civilian applications of atomic energy and, somehow at the same
time, control the use of fissionable material - a dual role
paralleling that of the then U.S. Atomic Energy Commission.
the AEC was abolished after the U.S. Congress concluded that,
in theory and practice, it was in conflict of interest.
was so involved with promoting nuclear energy that it was no
monitor, Congress decided.
IAEA - in the AEC's image - remains with us.
mandate: "To accelerate and enlarge the contribution of
atomic energy to peace, health and prosperity throughout the
world" and, somehow at the same time, "establish and
administer safeguards against the diversion of military purposes
of nuclear materials intended for use in civil nuclear programs;
and to establish or adopt health and safety standards."
its outset, the IAEA has been run by atomic zealots.
director general was Sterling Cole who as a U.S. congressman
was an original member and then chairman of the Joint Committee
on Atomic Energy, as extreme in its promotion of nuclear technology
as the AEC-and also ultimately eliminated by Congress.
Hans Blix became IAEA director general - after, his official
IAEA biography stresses, he led the move against the effort
to close nuclear power plants in his native Sweden.
was outspoken in insisting nuclear technology be spread throughout
the world - calling for "resolute response by government,
acting individually or together as in the [IAE] Agency."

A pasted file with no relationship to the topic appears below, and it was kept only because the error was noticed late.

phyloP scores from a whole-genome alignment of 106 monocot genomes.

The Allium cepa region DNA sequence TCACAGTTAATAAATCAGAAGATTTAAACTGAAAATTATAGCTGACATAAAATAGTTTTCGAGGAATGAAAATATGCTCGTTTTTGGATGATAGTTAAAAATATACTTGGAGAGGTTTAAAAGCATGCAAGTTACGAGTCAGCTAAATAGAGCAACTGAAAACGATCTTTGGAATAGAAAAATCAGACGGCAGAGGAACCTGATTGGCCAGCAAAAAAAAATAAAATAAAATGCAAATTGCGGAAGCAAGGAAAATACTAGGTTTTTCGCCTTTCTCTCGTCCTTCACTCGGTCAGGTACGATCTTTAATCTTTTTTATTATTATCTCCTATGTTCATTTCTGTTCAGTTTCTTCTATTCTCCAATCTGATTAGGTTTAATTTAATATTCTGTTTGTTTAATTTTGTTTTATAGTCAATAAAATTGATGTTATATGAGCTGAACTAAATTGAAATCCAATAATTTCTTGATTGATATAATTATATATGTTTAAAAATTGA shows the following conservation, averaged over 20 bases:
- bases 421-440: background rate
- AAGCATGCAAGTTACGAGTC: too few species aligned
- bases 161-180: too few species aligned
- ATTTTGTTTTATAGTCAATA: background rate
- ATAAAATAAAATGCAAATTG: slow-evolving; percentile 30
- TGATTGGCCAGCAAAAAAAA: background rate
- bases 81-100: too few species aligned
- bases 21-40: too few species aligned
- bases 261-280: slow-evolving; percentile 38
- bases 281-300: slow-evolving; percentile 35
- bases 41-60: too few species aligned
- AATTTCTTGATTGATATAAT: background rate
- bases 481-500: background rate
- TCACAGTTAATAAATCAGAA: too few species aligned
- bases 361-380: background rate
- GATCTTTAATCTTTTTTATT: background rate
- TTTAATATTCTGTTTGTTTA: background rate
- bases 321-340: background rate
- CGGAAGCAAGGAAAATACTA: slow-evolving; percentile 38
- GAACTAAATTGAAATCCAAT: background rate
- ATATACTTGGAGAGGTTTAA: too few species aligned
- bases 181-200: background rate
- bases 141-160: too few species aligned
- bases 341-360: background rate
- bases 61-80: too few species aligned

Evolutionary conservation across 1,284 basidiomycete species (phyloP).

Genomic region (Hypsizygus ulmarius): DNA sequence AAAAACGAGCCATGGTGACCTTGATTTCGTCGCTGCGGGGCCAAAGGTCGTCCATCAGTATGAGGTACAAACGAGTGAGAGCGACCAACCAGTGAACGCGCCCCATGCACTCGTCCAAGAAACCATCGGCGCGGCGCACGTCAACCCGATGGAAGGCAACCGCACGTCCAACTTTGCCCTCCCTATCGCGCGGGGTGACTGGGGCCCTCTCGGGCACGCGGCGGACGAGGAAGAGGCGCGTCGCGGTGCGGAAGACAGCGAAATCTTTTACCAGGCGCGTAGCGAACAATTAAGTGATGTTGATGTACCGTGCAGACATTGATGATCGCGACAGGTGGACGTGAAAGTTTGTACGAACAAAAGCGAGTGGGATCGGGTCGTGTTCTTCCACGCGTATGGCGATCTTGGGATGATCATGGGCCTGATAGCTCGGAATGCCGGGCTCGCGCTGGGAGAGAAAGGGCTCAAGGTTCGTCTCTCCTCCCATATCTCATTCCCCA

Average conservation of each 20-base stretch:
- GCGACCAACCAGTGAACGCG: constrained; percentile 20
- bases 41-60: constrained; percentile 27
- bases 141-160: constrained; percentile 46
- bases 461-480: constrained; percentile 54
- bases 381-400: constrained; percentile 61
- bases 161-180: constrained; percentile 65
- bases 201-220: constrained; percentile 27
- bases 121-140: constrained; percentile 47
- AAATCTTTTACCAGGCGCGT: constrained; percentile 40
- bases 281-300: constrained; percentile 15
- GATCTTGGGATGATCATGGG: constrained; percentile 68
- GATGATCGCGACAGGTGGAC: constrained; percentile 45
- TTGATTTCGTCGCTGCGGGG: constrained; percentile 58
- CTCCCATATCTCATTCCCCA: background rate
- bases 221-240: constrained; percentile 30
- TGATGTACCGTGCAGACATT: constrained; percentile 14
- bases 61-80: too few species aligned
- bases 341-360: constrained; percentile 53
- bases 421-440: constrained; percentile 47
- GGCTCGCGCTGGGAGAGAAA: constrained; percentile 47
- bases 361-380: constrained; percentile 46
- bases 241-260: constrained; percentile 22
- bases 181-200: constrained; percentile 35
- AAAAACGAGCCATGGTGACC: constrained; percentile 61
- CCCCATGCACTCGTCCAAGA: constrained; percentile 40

long-time second-in command: Morris Rosen - formerly of the
AEC and before that the nuclear division of General Electric.
the Chernobyl nuclear plant disaster, Rosen rendered this sage
advice: "There is very little doubt that nuclear power
is a rather benign industrial enterprise and we may have to
expect catastrophic accidents from time to time."
is currently the IAEA's coordinator for environmental matters.
the current IAEA director general, Mohamed ElBaradei, he too,
is a great nuclear booster. "There is clearly a sense of
rising expectations for nuclear power," he told a gathering
in Paris last month organized by the IAEA and entitled "International
Conference on Nuclear Power for the 2lst Century."
IAEA has been doing everything it can to fuel those expectations
- scandalously downplaying the public health consequences of
nuclear accidents including the Chernobyl tragedy, promoting
all sorts of technology atomic and, with its nearly $300 million
budget, encouraging the spread of nuclear power machinery around
Brackman's War & Peace Foundation has wisely proposed that
the IAEA be replaced with a World Sustainable Energy Agency.
governments and the UN can - and must - implement the wide use
of non-lethal, renewable, safe energy technologies available
now as an alternative to deadly, unnecessary nuclear power.
real nuclear non-proliferation, as Amory and Hunter Lovins stated,
requires "civil denuclearization"-as daunting as that
Admiral Hyman Rickover, the "father" of the U.S. nuclear
navy and manager of the construction of the first commercial
nuclear plant in the world, in Shippingport, Pennsylvania, in